Here at Intrepid, we’re encouraged to spend about four hours a week on a side project. When I received an Apple tvOS dev kit, I knew I had to use that time to explore one of my ideas. I chose to do a Pictionary like game where you draw on the TV using the Siri remote’s trackpad. The designers I worked with and I settled on Doodaloo as the working title.
Building a tvOS can be very similar to building an iOS app. In fact, it shouldn’t be too hard to port a lot of apps over to tvOS because it uses the same Cocoa frameworks.
But Doodaloo could not be built using a TVML template, obviously. I got started by using a simple drawing app I’d built during Intrepid’s Apprentice program for iOS. I could mostly just plop it in, because tvOS uses the same APIs for receiving touch events from the trackpad and
UIGestureRecognizers work very much the same as well.
Still, tvOS presents new challenges, it wasn’t as easy as saying the old drawing app was a tvOS app and calling it a day. I ran into a few interesting issues:
- With such a small trackpad area on the remote, it was a challenge to make the drawing experience pleasant and easy to understand.
- I had to use the focus engine to control what buttons, views, etc. are selected at any time -- sometimes I ended up working around the focus engine.
- Using motion control from the remote doesn’t let you use the higher level APIs -- you have to tap into the accelerometer data.
Building a Good Drawing Experience
I opted to use
UIPanGestureRecognizer for the drawing capabilities. It made it easier to differentiate the various touches I would be receiving. In the app, taps on the sides of the pad where the arrow selectors are would be used for quickly changing brushes and colors. Using the
touchesBegan API would make it more difficult to discern when a touch was drawing and when it was tapping.
By the way, you also receive those trackpad directional touches through gesture recognizers like so:
It’s also worth noting this is how you access other remote buttons like play/pause presses too:
Another factor making the drawing computation different from the iOS drawing app is the idea of a cursor. In iOS a touch could be anywhere, and we would draw the line to that point. But in tvOS we need a way to show the user where they are on the page currently. Then they need to choose whether to draw or just move the cursor. I always think of this as having the pen on and off the page. I decided a press of the touchpad (aka
UIPressType.Select) would toggle the pen on and off.
Each pan gesture on the trackpad now moves the cursor relative to it’s last position. Which means we need some guards for where the edge of the screen is — yet another thing we didn’t have to worry about in iOS, where all touches were inherently on the screen. So I just check every point we add to the line and convert it to some point that is actually within the view.
Managing UIFocus (or not managing it)
With the help of one of our designers, we came up with a novel way to change brush sizes and colors. The user would tap on the directional pad and a little scrollable view would appear over the cursor like so:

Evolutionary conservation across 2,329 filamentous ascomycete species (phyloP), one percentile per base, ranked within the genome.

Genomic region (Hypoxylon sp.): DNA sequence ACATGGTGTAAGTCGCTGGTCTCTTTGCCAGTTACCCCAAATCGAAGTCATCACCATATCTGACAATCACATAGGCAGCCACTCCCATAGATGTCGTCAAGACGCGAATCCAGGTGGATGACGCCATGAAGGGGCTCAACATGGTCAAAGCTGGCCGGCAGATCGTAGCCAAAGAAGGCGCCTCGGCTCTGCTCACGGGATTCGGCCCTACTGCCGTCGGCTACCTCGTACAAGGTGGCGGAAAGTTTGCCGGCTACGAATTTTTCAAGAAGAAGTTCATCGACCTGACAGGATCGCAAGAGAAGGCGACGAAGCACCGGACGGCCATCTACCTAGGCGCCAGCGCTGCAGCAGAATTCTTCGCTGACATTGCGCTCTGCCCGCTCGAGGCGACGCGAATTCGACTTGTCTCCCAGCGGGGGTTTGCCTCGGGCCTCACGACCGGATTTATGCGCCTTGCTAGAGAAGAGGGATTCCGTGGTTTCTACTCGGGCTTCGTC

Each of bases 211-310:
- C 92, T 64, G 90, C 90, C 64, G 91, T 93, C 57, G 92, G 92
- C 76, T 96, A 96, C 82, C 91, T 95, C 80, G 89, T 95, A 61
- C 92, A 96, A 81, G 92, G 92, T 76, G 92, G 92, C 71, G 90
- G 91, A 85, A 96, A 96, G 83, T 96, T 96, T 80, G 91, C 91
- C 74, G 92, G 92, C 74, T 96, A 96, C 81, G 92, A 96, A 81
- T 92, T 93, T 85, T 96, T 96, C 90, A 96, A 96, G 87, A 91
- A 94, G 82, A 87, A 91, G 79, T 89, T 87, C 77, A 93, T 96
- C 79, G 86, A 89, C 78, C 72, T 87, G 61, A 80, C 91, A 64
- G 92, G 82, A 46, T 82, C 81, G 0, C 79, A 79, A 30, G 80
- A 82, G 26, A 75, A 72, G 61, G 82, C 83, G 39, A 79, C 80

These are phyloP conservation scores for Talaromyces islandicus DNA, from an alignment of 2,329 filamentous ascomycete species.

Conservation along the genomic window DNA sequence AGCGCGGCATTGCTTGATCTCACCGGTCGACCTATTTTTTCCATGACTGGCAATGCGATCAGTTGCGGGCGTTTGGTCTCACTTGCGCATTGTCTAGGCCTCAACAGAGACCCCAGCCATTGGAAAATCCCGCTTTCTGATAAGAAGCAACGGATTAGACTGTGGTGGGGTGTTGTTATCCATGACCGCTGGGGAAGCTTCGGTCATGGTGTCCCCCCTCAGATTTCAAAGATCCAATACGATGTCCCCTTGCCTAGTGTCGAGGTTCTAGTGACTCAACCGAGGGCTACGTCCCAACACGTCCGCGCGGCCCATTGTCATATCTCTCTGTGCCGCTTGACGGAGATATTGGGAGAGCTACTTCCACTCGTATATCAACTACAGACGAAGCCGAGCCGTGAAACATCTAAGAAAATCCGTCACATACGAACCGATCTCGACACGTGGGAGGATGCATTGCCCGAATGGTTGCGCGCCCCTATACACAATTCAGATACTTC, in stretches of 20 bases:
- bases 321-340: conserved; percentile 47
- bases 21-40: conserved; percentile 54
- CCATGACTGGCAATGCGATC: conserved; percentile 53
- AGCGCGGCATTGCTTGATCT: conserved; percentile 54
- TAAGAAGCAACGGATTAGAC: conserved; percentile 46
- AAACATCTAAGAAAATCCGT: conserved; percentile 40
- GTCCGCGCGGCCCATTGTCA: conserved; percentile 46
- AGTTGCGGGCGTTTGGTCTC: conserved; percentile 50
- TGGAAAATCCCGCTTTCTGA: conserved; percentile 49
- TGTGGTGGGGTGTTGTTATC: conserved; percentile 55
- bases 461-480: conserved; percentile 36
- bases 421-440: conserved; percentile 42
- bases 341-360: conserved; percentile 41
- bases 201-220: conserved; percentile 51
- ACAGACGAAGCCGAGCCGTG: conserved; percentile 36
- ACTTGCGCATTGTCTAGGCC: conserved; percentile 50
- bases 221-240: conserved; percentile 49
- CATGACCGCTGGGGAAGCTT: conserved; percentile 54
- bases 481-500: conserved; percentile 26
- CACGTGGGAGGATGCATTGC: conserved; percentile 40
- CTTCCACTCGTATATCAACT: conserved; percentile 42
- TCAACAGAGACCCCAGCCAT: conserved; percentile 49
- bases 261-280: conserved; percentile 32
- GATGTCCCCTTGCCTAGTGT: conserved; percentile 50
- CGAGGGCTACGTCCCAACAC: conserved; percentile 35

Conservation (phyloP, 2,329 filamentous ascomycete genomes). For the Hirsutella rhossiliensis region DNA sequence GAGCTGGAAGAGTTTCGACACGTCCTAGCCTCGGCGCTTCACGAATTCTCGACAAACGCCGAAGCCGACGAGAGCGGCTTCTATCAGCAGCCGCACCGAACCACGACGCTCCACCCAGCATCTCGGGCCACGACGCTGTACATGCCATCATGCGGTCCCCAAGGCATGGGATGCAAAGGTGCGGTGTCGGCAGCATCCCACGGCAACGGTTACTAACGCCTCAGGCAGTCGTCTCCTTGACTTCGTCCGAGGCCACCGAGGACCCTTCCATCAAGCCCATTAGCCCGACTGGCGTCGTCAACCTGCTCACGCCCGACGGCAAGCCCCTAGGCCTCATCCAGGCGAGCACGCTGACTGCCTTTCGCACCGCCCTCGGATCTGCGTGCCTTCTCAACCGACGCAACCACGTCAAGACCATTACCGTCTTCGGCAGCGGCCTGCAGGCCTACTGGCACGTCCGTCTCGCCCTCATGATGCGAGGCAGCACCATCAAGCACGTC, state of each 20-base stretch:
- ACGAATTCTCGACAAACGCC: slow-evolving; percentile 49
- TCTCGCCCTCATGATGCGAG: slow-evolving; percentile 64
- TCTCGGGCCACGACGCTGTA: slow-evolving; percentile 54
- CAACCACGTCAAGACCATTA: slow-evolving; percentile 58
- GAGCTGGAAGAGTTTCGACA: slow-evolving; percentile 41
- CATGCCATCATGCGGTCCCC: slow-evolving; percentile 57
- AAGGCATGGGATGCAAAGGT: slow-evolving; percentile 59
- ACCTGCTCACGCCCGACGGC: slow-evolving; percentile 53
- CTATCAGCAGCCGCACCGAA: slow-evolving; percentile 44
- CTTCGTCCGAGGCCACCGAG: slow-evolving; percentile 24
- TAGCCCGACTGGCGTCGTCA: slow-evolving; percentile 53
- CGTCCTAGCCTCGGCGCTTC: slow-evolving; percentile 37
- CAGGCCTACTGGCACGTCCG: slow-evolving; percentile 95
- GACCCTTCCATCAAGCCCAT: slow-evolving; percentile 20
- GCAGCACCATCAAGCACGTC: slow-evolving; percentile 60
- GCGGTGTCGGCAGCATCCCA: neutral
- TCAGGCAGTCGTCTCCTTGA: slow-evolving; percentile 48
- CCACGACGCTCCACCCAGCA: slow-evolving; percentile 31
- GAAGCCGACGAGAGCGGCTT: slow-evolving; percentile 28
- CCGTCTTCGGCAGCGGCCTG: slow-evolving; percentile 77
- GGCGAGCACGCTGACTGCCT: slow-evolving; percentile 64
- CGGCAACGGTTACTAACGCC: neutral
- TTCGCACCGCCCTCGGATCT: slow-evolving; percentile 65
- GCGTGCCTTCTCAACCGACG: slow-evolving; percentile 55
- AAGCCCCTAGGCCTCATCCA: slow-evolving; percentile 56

Our biggest challenge was the focus engine: the focus engine doesn’t let you manually choose which view has the focus. It became so much of a pain within my UICollectionView that I actually just worked around it. AirBnB’s team has a good blog post about using the focus engine – but it is still a little unclear how you could force one view to be focused without a lot of subclassing.
My solution was to use a UICollectionView and set cells as selected or not based off directional taps on the remote’s trackpad. This switches the focus for the user visually, but since my
DrawingView never gave up the actual UIFocus, it’s a bit of an illusion. When you press to select the brush color or size within that collection view, the drawing controller is still receiving it, but it manages the collection view accordingly. I chose to handle it within my draw mode toggling function:
Motion control the hard way
We wanted to use the shake motion as way to erase everything, etch-a-sketch style.
In iOS there are some convenient methods for determining whether a shake of the device happened with
motionBegan: withEvent:. If you’re unfamiliar, you can read more on that via Apple. I was expecting the same to apply to the Siri remote, but those abstractions apparently do not apply to the remote because it is technically a
GCController object and you have to access the acceleration data directly via
Thankfully Apple made it very convenient to access. You pass in a closure that takes a
GCMotion object -- where you can get lots of info like
userAcceleration. As Apple’s documentation notes, total acceleration is the sum of both. But doing something with that data requires a bit of math and guesswork.
See if you can follow this:
To translate: if you shake longer than 1.5 seconds we’ll clear the drawing view. But the acceleration of a shake can fluctuate and at some point in that shaking if you were a little less vigorous than that “3” value we are looking for, we want to forgive you. So as long as your real acceleration goes above 3 within 0.25 seconds we’ll keep the 1.5 second timer going. Otherwise we realize you stopped shaking.
We have to track all those NSDates outside of scope to maintain them between each call of the handler. And I chose 3 as the acceleration limit from trial and error — looking at the readouts as I shook the controller.
What’s your tvOS idea?
Those are some highlights from my tvOS project. Does this help you with any project you’re working on? Let us know!
If you’re interested in hearing more about Doodaloo, tweet at me (@thepaulrolfe) or email me (firstname.lastname@example.org). I can always go into more depth on things we encountered using tvOS.